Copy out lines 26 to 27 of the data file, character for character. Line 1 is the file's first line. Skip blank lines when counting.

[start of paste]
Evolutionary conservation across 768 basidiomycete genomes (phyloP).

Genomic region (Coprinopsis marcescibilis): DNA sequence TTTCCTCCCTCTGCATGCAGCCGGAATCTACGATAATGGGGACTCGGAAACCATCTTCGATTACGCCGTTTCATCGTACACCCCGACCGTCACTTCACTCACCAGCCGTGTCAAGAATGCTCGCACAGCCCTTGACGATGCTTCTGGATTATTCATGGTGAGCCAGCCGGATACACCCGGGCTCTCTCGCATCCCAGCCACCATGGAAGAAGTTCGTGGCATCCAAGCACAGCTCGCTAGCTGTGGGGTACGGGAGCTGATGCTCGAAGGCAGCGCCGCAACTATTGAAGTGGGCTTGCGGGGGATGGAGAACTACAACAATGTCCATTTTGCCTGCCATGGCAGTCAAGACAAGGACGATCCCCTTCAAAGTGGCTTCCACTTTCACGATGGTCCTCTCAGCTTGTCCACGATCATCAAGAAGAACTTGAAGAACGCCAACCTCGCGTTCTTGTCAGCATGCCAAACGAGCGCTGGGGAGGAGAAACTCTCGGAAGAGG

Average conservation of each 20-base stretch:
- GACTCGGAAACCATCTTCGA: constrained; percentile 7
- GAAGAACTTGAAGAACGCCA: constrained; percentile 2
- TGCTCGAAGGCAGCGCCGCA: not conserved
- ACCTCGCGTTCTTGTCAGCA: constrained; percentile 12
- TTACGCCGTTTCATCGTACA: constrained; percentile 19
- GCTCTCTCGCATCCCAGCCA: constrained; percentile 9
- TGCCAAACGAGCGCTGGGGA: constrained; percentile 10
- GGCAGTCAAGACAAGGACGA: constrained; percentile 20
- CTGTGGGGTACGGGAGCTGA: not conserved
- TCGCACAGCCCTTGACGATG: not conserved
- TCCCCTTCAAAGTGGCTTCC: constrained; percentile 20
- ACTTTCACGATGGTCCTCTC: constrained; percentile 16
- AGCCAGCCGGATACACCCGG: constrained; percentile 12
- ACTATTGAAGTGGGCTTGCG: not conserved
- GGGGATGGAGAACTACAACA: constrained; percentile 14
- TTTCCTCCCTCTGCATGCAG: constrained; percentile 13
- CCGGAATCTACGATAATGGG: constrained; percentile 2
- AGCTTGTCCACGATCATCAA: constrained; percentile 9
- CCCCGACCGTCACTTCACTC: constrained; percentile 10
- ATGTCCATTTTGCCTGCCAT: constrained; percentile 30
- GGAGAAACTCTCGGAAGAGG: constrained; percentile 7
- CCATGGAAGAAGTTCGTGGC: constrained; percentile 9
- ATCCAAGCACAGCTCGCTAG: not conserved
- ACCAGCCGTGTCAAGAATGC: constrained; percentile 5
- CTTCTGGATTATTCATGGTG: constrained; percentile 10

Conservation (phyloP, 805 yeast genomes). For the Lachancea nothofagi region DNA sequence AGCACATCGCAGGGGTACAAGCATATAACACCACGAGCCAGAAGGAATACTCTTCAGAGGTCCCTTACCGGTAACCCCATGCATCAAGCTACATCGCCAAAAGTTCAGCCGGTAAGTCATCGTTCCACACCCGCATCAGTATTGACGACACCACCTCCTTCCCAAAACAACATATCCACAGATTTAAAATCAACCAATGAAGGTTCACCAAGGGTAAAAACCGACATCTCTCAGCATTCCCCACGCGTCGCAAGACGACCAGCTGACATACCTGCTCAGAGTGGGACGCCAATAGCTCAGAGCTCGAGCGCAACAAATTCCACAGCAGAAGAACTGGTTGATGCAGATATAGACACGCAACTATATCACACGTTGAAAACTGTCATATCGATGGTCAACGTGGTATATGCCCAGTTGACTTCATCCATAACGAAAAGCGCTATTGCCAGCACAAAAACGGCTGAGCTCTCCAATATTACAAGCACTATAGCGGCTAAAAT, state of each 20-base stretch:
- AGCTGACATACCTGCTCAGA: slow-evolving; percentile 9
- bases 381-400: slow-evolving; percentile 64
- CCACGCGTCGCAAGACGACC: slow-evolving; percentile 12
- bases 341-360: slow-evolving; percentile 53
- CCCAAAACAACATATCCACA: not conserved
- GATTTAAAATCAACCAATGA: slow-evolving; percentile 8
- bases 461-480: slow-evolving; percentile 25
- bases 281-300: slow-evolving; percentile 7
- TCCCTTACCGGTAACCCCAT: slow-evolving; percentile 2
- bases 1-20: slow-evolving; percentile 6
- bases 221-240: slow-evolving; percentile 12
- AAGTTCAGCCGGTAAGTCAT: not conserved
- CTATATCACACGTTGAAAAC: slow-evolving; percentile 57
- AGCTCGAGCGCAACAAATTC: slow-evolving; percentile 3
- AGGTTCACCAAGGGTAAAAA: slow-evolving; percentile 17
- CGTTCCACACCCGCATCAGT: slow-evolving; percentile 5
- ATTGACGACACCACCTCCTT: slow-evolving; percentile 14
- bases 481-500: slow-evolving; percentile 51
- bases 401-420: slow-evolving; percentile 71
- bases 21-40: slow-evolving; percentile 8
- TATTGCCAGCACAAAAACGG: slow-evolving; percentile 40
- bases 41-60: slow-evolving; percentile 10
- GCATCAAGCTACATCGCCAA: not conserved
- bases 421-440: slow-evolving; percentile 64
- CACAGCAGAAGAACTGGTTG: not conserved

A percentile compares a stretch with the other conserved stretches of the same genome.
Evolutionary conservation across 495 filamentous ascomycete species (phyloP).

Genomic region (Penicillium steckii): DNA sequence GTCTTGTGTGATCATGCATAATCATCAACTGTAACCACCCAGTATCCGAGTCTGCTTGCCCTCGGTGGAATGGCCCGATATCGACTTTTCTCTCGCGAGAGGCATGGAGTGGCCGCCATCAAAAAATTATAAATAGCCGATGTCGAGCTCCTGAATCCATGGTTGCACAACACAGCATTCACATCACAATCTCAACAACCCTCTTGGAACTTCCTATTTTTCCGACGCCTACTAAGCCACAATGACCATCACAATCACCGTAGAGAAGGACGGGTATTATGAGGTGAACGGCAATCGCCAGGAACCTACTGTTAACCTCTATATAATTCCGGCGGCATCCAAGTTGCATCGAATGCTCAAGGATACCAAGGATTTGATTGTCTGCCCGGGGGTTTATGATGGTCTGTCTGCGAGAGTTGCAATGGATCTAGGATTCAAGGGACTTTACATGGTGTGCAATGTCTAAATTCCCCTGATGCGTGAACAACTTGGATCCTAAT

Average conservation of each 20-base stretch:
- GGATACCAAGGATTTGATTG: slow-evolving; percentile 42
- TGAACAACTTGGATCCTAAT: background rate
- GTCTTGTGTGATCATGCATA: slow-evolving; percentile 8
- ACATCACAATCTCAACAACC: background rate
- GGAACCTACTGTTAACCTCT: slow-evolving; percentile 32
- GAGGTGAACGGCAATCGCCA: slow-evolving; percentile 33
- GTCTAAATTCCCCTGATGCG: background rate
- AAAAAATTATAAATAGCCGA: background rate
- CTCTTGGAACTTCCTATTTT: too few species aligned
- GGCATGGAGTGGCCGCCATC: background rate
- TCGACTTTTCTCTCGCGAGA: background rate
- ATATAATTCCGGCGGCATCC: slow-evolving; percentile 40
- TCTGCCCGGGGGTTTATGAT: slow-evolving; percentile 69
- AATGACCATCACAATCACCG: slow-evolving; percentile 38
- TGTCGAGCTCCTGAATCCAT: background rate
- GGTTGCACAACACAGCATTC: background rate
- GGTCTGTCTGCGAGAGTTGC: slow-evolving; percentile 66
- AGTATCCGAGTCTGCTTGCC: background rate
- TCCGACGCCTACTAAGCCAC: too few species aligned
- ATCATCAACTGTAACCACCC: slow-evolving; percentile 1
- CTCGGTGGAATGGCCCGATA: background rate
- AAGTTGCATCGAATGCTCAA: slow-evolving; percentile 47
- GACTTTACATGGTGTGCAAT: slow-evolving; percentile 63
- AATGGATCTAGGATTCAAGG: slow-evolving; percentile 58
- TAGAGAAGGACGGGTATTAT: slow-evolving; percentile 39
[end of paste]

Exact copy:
- ATCCAAGCACAGCTCGCTAG: not conserved
- ACCAGCCGTGTCAAGAATGC: constrained; percentile 5